WHERE TO EAT BLUE CRAB
AND MUCH MORE IN MARYLAND
September 2, 2020
Stick to Route 33, an Old Bay-dusted path full of dishes and drinks that have become synonymous with the state.
The stretch of Maryland shoreline that faces D.C. from the opposite side of the Chesapeake Bay is a special draw for seafood lovers and orange crush connoisseurs. After four months full of isolation, quarantine, and social distancing, a getaway to the Eastern Shore is a smart option for D.C.-area residents looking for a diversion that’s not swarming with summer crowds.
From Cambridge to Crisfield or Kent Island to Chestertown, there are dozens of bay towns worthy of a stop. But by sticking to a particular stretch of highway, Maryland’s Route 33, visitors will find a path practically dusted with Old Bay and full of dishes and drinks that have become synonymous with the state. That includes the crabcakes from J.M. Clayton Company in Cambridge, which claims to be the oldest working crab processing plant in the world, and Harris Creek Oysters, farmed in tributaries near St. Michaels. The signature cake from Smith Island, full of thin yellow batter and layer after layer of fudge frosting, is also a big part of Eastern Shore life.
Once they’ve crossed the Chesapeake Bay Bridge and followed U.S. 50 Route 50 down the Delmarva Peninsula, travelers can hook west onto a roughly 23-mile section of Route 33 that passes through three main towns: Easton, St. Michaels, and Tilghman Island. A one-way trip takes about two hours, which means it’s easy to plan a spontaneous visit or weekend jaunt that winds up on a peninsula jutting into the middle of the bay. If they time it correctly, day trippers can catch a waterfront sunrise and sunset on the same day, watching boats go out and come back in from the bay.
Here are a handful of stops for essential Chesapeake Bay eats along Route 33, organized by distance from the starting point in Easton.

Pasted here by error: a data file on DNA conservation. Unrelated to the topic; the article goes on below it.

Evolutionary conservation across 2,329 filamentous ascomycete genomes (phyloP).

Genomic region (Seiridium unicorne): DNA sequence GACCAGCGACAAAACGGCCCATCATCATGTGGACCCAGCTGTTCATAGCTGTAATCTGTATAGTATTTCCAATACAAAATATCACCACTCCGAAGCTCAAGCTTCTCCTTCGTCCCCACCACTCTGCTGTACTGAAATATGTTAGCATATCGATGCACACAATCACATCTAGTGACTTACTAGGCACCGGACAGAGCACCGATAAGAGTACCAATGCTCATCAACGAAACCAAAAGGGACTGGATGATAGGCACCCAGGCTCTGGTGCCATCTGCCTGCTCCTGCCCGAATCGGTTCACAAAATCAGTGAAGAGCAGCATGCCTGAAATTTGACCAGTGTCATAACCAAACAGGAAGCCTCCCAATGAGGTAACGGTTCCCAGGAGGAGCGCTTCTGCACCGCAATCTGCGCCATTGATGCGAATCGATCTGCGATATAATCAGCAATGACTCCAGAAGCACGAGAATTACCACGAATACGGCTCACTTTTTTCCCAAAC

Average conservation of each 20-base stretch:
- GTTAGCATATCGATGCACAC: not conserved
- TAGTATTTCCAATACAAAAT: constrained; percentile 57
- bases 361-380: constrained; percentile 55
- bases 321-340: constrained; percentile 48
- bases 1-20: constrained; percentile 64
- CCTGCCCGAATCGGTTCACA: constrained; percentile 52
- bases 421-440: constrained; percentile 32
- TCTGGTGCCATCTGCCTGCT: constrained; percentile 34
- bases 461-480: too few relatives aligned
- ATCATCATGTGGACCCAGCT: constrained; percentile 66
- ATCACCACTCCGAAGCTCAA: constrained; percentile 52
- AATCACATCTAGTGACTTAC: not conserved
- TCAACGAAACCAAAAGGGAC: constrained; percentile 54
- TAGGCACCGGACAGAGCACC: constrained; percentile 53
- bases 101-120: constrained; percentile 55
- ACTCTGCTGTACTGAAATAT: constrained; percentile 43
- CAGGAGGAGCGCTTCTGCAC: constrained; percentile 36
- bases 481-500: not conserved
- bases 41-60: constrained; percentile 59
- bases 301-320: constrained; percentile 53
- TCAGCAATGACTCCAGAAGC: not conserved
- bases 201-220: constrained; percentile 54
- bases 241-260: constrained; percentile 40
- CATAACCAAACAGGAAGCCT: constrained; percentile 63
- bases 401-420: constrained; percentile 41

Mile 0: Shore Barbecue Company
137 N Harrison Street, Easton
Baltimore may have popularized the pit beef sandwich, but it’s become a statewide tradition for many barbecue joints and smokehouses, including Shore Barbecue Company in Easton. The order-out spot serves pit beef smoked for hours over a charcoal fire, then sliced in thin ribbons and placed on a kaiser roll with onions and a tiger sauce that combines horseradish and mayonnaise with a blend of herbs and spices.
Mile 3: Town and Country
28248 St. Michaels Road, Easton
A green frog on the side of the road identifies this roadside beer, wine, and liquor store. It’s a mom-and-pop shop that has a reputation for being one of the best places to buy Maryland craft beers, wines, and spirits. But it also has a deli counter with a homemade chicken salad and duck-BLT sandwich, paying homage to Maryland’s status as a capital for waterfowl and poultry. Curbside pickup is available. Call in orders to (410) 822-1433.
Mile 9: Rise Up Coffee Roasters
1216 S Talbot Street, St. Michaels
Rise Up Coffee is an independent, small-batch coffee roaster and retailer that’s grown to 10 locations over the past 15 years. The original, in St. Michaels, is a roadside shed located in a strip mall parking lot. The coffee drive-thru sells single-origin beans sourced from around the world. All the coffee is certified organic and fair trade, including a Maryland roast that’s a medium blend with subtle spice notes.
Mile 10: Inn at Perry Cabin
308 Watkins Lane, St. Michaels
A go-to for special-occasion dinners, the Inn at Perry Cabin serves Maryland rockfish, oysters, and crabs in a variety of formats, from crab imperial to crabcakes topped with caviar. There’s even a macaron seasoned with Old Bay. Try the three-course menu option, which starts with a seafood tower and finishes on a sweet note with Smith Island cake. Recently, the Inn added what has turned out to be one of the more creative options for limiting exposure to the virus: private greenhouses and gazebos. “We came up with the experience pre-COVID,” chef Gregory James says. “We wanted to provide an intimate experience right on the water
that would provide exclusivity from our dining room. It just happened that the privacy and physical distancing of the houses work perfectly in our current environment.”